Investigative Reporters and Editors
The staff of California Watch and the Center for Investigative Reporting today won the Gannett Award for Innovation in Watchdog Journalism administered by Investigative Reporters and Editors.
The honor, which comes with a $5,000 prize, was awarded for "On Shaky Ground," a series of stories detailing systemic breakdowns in the way the state ensures that California public schools are seismically safe.
The award recognizes the use of digital innovation in the gathering and/or delivery of watchdog and investigative news to its audience. It honors work that stands out for its creative use of digital tools to further a news organization’s ability to serve as a watchdog in its community.
In announcing the award, Kate Marymont, vice president of news for Gannett's community publishing division, described the multiplatform series as "platform perfect."
The California Watch series included a coloring book that helped children prepare for an earthquake, an iPhone app and a searchable database of an estimated 10,000 public schools showing their potential seismic safety hazards.
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KQED, which contributed radio pieces to the seismic safety series, was part of the team honored with the award.
The award, which is kept secret until the IRE conference, was announced at the awards luncheon during IRE’s annual conference in Boston. The “On Shaky Ground” team also picked up an IRE medal at the luncheon in the multiplatform reporting category. The medal, one of only two awarded by IRE this year, was announced in April.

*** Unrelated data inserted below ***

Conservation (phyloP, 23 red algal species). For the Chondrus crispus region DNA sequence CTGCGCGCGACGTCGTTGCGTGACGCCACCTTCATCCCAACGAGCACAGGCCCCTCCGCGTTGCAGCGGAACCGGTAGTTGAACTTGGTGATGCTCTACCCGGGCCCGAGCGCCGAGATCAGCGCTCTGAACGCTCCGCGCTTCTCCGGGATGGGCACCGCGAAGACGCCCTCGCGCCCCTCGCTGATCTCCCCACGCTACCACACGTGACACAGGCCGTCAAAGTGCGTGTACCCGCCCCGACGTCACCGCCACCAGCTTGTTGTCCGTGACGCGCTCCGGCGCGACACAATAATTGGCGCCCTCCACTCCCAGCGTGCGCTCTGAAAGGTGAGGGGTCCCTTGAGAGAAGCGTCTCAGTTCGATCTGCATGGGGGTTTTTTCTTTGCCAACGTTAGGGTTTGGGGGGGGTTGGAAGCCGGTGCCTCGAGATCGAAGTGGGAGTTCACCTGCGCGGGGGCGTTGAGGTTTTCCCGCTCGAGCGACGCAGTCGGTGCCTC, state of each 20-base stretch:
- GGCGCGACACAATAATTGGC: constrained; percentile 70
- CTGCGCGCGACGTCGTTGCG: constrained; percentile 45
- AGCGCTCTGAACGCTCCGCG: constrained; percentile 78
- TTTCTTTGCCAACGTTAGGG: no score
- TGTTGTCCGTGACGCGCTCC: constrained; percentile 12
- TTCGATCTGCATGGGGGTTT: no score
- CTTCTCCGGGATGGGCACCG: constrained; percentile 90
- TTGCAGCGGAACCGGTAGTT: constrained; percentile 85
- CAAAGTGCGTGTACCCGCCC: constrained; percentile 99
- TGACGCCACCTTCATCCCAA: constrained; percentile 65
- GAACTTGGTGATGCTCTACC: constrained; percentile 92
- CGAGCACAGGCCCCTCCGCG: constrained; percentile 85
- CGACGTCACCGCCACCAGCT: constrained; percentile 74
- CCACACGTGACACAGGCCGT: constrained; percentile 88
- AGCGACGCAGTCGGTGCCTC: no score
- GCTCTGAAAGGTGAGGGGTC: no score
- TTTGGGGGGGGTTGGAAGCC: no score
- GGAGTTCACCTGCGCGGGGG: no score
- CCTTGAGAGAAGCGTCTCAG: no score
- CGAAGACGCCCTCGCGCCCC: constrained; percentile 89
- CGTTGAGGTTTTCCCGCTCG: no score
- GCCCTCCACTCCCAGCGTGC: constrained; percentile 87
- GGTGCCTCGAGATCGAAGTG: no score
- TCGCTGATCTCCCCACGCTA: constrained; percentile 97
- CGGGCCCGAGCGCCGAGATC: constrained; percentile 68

“This is an incredible honor and a big boost for our entire staff,” said Editorial Director Mark Katches. “When you think of all the amazing investigative journalism done in the United States last year, it’s extremely gratifying to be singled out for this work.”
At California Watch, roughly 50 staff members and contributors helped produce the initial 19-month series and follow-up reporting in 2011.
Corey G. Johnson was the lead reporter on the project. He began work on it shortly after arriving at California Watch in September 2009. Johnson was asked by Katches to write an update on seismic safety at schools pegged to the 20th anniversary of the Loma Prieta earthquake. But he soon began to untangle issues with the way regulators had overseen billions of dollars in public school construction.
With his colleagues at California Watch, Johnson went on to find that thousands of school buildings were being occupied even though they did not meet seismic safety requirements. Bad inspectors missed major defects or falsified reports – while being rewarded with more work. And the state made it practically impossible for schools to get much-needed seismic repair money.
Johnson became a virtual embed inside the state architect’s offices, spending months sifting through long-forgotten documents and using a hand truck to move around 30 boxes of case files.
He identified schools with missing wall anchors, dangerous lights poised above children, poor welding, slipshod emergency exits and malfunctioning fire alarms. All these problems had been red-flagged by regulators and then lost in a swamp of paperwork. In many cases, local school officials overlooked warning signs in a race to complete new facilities during an unprecedented school building boom.